For centuries the Kirchplatz or ‘Church Square’ near the Lahn bridge is the centre of the town. The Lahn riverside with its important boat landing stage and toll tower is not far away, but the river’s floodwaters seldom reach this slightly elevated location. This is the site of the “praetorium”, Niederlahnstein’s first town hall. The ground floor of the building is adorned by a loggia, the upper floor is taken up by the Great Hall where the councillors gather for their meetings.
In the year 1358 a chapel is erected in the immediate vicinity of the town hall and dedicated to Saint Barbara. It is the preferred place of worship when flooding prevents the congregation from attending St. John’s Church which stands outside the town at the mouth of the Lahn. The area in front of the chapel serves as a prayer station during the Rogation processions.
As St. Barbara’s Chapel eventually becomes too small for the growing population, the people of Niederlahnstein erect a larger Baroque church on the same site between the years 1712 and 1720. The town hall – already altered in about 1650 – is now replaced by an impressive new building. With its archway, the new combined town hall and school house building straddles the riverside road which leads from the Kirchplatz to St. John’s Church.
In the 19th century Niederlahnstein undergoes a period of rapid growth. Growing numbers of schoolchildren mean that the great chamber above the town hall’s archway is needed as a classroom. The town’s administrative seat moves away from the Kirchplatz. The church has also become too confined and is now integrated into an even larger church building built in the popular Gothic Revival style. With its slender tower it dominates the town scene from 1889 onwards. A prestigious new rectory is built beside it.
Shortly afterwards, the role of the Kirchplatz as the centre of town becomes even more significant: in 1902 the Koblenz tramway network is extended as far as here. The plan to continue the line across the Lahn is delayed as the existing bridge is not designed to withstand the additional weight of the rails and Niederlahnstein’s town council is unwilling to share the cost of a travel link which primarily benefits Oberlahnstein. And so for the time being the Kirchplatz is the end of the line. The heart of Niederlahnstein beats here and all the shops and inns around the square are full of life. This remains the case even after the new bridge is built, the financial differences have been resolved and the tram line is extended across the Lahn to Oberlahnstein in 1933.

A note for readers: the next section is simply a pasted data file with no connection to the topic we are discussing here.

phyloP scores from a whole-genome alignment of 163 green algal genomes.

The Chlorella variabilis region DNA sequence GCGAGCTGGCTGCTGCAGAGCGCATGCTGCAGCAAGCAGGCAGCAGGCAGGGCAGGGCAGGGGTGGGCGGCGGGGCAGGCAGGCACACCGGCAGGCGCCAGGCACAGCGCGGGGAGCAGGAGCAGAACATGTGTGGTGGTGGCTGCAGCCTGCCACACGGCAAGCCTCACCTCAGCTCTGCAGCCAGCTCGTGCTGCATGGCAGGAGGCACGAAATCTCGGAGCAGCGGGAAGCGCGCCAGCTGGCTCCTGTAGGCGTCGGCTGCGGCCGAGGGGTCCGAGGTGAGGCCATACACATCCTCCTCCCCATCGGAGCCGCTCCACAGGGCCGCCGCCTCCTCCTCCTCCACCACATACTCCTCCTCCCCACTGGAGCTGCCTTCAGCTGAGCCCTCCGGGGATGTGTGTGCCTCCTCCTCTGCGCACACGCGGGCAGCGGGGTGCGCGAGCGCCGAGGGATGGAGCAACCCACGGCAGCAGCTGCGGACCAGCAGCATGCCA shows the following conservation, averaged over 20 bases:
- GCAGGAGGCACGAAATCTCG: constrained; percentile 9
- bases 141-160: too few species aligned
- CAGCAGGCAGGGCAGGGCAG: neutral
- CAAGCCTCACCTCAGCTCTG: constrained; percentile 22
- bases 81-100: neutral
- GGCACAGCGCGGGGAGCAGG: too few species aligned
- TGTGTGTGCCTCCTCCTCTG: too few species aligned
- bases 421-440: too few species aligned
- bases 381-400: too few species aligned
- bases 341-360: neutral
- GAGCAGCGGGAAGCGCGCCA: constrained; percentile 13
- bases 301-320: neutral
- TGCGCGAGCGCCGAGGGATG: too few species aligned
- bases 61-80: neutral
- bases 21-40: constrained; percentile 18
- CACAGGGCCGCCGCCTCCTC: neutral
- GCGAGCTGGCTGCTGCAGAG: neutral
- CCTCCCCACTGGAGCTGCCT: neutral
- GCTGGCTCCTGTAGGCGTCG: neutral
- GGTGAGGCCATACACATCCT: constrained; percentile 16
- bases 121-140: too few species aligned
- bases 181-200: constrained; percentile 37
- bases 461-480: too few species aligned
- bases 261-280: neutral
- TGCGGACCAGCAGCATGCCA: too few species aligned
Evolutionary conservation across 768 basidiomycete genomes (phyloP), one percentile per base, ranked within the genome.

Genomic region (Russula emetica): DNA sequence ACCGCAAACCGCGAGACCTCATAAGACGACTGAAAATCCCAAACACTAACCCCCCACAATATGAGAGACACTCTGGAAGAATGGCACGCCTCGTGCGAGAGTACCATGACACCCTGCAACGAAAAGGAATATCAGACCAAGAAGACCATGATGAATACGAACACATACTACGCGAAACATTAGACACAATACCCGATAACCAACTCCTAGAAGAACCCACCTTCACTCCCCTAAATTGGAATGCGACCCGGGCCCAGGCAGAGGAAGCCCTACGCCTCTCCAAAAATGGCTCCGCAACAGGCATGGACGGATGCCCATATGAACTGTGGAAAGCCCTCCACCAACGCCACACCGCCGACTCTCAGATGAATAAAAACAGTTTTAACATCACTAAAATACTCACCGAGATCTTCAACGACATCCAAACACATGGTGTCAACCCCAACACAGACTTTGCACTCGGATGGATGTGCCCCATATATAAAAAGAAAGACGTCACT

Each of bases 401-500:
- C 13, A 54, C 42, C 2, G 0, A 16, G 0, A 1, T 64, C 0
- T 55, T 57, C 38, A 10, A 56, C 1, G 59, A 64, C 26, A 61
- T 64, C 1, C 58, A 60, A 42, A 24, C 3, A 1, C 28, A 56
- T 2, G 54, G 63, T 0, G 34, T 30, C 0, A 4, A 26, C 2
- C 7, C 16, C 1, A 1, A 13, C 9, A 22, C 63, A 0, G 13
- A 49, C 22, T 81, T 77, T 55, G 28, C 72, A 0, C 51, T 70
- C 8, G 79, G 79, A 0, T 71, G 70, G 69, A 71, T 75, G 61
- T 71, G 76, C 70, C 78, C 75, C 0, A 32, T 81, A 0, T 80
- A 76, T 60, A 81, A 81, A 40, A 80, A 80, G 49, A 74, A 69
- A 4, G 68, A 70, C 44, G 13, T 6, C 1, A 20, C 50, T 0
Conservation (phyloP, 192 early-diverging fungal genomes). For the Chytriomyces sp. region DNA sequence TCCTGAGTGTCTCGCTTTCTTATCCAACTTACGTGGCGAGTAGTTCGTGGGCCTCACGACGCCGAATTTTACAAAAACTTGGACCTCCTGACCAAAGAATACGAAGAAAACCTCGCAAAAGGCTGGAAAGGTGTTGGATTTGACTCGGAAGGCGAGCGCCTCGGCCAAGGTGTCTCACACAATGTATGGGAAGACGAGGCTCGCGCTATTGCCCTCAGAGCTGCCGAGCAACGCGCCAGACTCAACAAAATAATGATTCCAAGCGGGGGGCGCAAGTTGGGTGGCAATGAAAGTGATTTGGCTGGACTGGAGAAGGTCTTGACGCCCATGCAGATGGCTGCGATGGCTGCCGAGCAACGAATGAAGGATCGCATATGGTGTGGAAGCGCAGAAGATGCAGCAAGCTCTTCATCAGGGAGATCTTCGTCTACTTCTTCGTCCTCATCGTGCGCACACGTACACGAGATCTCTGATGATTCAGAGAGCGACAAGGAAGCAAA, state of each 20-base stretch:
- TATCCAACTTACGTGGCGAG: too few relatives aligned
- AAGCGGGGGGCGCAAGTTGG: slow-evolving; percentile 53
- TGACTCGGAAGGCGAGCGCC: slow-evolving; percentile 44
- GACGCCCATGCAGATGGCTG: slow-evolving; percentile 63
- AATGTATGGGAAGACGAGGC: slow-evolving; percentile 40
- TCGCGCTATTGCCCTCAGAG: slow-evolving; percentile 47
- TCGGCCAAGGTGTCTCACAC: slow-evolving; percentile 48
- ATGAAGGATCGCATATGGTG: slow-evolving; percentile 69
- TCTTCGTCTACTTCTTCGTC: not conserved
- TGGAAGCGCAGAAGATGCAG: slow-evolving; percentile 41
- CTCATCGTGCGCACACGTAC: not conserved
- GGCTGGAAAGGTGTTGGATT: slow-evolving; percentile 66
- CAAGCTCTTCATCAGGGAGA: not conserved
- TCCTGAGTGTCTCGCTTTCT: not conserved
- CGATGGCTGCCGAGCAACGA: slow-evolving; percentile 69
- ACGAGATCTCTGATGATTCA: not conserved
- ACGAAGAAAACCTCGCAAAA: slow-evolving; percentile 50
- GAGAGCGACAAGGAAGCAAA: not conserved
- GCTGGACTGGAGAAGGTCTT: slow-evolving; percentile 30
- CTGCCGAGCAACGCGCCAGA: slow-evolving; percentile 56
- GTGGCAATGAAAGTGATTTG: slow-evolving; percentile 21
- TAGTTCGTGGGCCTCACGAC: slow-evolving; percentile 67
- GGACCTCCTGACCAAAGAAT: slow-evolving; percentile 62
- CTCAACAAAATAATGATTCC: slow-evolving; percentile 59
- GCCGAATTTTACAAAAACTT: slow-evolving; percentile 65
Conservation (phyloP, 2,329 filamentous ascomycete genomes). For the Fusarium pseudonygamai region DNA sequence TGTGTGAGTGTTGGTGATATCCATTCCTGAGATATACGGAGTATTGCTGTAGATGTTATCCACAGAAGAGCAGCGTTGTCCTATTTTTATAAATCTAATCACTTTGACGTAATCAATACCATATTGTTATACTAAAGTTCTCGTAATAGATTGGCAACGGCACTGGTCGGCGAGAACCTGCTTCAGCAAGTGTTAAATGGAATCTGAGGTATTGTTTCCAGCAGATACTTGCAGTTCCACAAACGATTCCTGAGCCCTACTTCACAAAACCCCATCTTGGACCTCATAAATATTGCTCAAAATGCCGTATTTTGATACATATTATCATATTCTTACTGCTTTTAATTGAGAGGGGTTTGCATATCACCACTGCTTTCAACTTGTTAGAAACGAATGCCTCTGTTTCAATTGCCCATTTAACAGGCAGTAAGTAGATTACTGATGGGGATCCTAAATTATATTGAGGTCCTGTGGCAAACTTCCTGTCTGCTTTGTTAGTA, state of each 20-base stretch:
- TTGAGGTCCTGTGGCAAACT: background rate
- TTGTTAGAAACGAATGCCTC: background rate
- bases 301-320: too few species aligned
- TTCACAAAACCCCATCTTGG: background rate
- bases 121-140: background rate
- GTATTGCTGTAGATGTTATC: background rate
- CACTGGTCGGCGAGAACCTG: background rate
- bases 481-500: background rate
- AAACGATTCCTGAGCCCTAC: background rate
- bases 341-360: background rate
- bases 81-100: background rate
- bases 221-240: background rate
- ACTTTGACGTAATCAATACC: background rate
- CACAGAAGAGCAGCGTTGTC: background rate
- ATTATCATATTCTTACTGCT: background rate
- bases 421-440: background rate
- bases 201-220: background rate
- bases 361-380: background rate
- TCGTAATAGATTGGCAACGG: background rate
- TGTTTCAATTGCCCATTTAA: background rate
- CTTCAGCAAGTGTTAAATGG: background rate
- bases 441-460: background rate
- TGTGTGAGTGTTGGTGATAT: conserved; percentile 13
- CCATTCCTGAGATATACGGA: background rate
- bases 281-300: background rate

Due to the lack of space on the Kirchplatz, it is impossible to extend St. Barbara’s Church - which has again become too small - any further. Plans drawn up for an extension would require the demolition of the buildings on the Kirchplatz, and they are abandoned. Instead, the people of Niederlahnstein decide to erect a new, larger, more modern church at another location: the Johann-Baptist-Ludwig-Strasse. The groundbreaking ceremony takes place on St. Barbara’s Day, December 4th 1937. The church on the Kirchplatz – extended only 50 years previously – is demolished and the resulting material and some of the fixtures are reused in the new building. The demolition of the church means that the Kirchplatz is restored to its original size. This is a positive development in view of the increasing volume of traffic.
After World War Two the scene on the square changes. In 1956 the tram service ceases and is replaced by buses. The Kirchplatz remains a central square by the Lahn bridge. The protestant kindergarten moves into the former rectory of the Roman Catholic parish of St. Barbara. In 2009 the square is brightened up by the addition of a fountain of diabase, a green stone from the Westerwald.
Today only historic photographs bear witness to the Church of St. Barbara which once dominated the townscape.